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Oil Ticks Higher In Bear Market

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Oil prices rose earlier this…

Reroute Of Oman-Iran Gas Pipeline Increases Costs

Pipeline

The Iran-Oman gas pipeline will be more expensive than initially thought after the two countries agreed to alter the original route plan to avoid passing through UAE waters, Reuters reported on Thursday, quoting an industry source in the know.

Iran, which holds the world’s second-largest gas reserves according to EIA, said in March 2014 that it had agreed to export gas to Oman via a pipeline that would cost around US$1 billion. Iranian gas would be then liquefied in Oman and used for both domestic needs and shipped to Asian and European markets.

However, the UAE had not agreed to the initial project in which the pipeline would cross its waters, industry sources say, while no official from the emirates has spoken publicly about the matter.

In August of this year, Omani Minister of Oil and Gas, Mohammed bin Hamad al-Rumhy, said in an interview with Reuters that Oman and Iran had agreed to change the route and design of the pipeline to avoid passing though the waters of the Emirates.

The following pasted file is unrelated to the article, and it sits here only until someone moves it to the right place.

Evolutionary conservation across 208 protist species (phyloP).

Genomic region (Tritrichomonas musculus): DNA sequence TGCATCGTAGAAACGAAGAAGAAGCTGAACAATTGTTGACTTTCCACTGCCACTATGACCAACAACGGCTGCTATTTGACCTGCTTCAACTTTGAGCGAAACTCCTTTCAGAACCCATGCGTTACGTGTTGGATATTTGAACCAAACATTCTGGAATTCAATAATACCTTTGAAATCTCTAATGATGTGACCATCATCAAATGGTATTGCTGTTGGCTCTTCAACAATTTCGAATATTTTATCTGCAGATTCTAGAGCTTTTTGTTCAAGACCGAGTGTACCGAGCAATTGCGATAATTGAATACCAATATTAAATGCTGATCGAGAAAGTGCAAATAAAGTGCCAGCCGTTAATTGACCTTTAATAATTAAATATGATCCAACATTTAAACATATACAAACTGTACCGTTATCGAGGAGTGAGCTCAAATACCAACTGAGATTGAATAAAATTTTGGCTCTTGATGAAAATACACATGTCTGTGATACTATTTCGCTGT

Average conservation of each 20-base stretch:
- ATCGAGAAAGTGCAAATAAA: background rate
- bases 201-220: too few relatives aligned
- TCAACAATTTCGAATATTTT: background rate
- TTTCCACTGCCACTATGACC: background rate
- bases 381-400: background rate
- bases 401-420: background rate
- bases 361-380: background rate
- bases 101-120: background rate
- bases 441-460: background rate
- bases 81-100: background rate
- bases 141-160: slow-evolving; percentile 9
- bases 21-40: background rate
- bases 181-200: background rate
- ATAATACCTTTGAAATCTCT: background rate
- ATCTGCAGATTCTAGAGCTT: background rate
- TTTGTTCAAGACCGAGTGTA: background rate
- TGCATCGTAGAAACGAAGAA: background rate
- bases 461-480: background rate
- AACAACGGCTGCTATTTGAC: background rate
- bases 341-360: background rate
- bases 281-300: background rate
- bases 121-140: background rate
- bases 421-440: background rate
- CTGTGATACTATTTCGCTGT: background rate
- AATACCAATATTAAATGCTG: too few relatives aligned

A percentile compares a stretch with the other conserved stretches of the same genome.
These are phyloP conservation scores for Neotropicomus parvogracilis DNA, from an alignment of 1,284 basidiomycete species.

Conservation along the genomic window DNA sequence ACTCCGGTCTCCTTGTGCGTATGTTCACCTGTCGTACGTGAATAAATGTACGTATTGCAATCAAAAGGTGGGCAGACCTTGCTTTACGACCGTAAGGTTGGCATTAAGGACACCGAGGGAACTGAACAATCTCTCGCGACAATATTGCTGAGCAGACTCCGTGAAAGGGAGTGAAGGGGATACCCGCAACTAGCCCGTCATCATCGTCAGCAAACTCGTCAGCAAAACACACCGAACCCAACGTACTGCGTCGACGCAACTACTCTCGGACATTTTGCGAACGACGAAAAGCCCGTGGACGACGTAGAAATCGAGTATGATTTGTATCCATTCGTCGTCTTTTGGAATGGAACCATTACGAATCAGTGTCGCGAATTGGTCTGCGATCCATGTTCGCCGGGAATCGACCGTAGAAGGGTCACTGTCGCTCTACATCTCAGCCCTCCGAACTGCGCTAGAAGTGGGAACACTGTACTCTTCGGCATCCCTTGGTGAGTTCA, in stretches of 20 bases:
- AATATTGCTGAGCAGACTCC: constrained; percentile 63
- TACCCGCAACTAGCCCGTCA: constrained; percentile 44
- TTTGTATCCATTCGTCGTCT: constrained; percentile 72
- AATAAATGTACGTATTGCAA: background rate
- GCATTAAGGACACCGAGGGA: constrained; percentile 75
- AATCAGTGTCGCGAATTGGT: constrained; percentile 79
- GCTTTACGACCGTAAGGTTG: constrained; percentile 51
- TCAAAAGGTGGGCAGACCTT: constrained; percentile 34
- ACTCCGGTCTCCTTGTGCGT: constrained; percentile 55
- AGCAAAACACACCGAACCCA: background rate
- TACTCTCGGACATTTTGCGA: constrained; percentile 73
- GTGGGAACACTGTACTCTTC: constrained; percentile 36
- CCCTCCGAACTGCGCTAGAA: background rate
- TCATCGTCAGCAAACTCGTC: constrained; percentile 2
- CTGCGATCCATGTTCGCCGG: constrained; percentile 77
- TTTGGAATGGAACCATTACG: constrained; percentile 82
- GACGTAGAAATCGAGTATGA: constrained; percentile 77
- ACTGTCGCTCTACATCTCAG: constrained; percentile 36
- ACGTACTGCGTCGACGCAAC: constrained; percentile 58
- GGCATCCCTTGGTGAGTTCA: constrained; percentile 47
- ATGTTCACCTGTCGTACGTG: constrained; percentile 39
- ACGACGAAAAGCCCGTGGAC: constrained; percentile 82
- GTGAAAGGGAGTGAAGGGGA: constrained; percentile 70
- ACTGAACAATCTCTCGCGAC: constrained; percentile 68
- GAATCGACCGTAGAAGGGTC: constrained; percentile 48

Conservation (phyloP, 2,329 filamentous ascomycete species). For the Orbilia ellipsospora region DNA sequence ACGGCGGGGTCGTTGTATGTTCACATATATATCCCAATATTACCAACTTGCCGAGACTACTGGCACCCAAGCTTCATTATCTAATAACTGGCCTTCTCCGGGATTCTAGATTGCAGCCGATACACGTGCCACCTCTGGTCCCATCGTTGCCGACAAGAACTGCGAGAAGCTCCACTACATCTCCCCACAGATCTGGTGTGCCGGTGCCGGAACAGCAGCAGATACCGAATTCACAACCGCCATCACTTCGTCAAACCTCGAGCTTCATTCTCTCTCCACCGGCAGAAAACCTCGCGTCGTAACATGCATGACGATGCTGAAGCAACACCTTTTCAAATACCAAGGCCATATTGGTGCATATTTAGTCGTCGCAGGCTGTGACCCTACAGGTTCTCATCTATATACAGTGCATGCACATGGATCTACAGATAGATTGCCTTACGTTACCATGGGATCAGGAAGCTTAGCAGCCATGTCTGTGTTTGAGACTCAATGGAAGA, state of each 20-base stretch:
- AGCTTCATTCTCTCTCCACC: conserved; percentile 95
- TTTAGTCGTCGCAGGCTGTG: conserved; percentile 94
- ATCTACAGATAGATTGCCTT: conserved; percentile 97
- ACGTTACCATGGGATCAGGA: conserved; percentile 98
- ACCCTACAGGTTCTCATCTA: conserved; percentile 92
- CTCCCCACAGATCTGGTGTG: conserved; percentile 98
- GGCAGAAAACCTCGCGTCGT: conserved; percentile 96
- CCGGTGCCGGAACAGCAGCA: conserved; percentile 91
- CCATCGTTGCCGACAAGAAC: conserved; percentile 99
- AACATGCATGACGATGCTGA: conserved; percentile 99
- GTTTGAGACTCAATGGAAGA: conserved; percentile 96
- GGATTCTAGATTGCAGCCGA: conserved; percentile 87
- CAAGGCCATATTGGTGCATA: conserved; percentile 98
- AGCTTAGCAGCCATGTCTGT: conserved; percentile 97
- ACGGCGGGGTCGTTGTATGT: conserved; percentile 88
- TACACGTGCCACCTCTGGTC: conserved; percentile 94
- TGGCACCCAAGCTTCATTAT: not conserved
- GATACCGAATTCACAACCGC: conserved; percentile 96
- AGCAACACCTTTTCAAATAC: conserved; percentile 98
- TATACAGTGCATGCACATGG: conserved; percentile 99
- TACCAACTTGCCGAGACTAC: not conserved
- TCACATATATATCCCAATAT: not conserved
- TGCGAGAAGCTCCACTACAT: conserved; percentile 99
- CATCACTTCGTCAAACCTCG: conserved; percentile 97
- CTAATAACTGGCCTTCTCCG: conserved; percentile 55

On Thursday, Reuters’ source said that the rerouting of the gas pipeline - now planned to be shorter but deeper - will entail a slight upward revision in budget and could cost now up to US$1.5 billion. The pipeline is projected to have shipment capacity of 1 billion cubic feet of gas per day, which may be increased to 2 billion cubic feet of gas daily to meet the growing gas demand in the region.

Apart from the international sanctions against Iran, the project has been stalled by price disagreements between the two parties and U.S. pressure on Oman to find other providers.

Iran wants to produce 385 billion cubic meters of natural gas daily by 2020, much of which will go to India, China, and Europe. Iran’s current raw gas output is 735 million cubic meters daily, of which 35 million cubic meters are flared, which practically means they are wasted, and 90 million cubic meters are injected back into oil wells to keep the levels of current production.

By Tsvetana Paraskova for Oilprice.com

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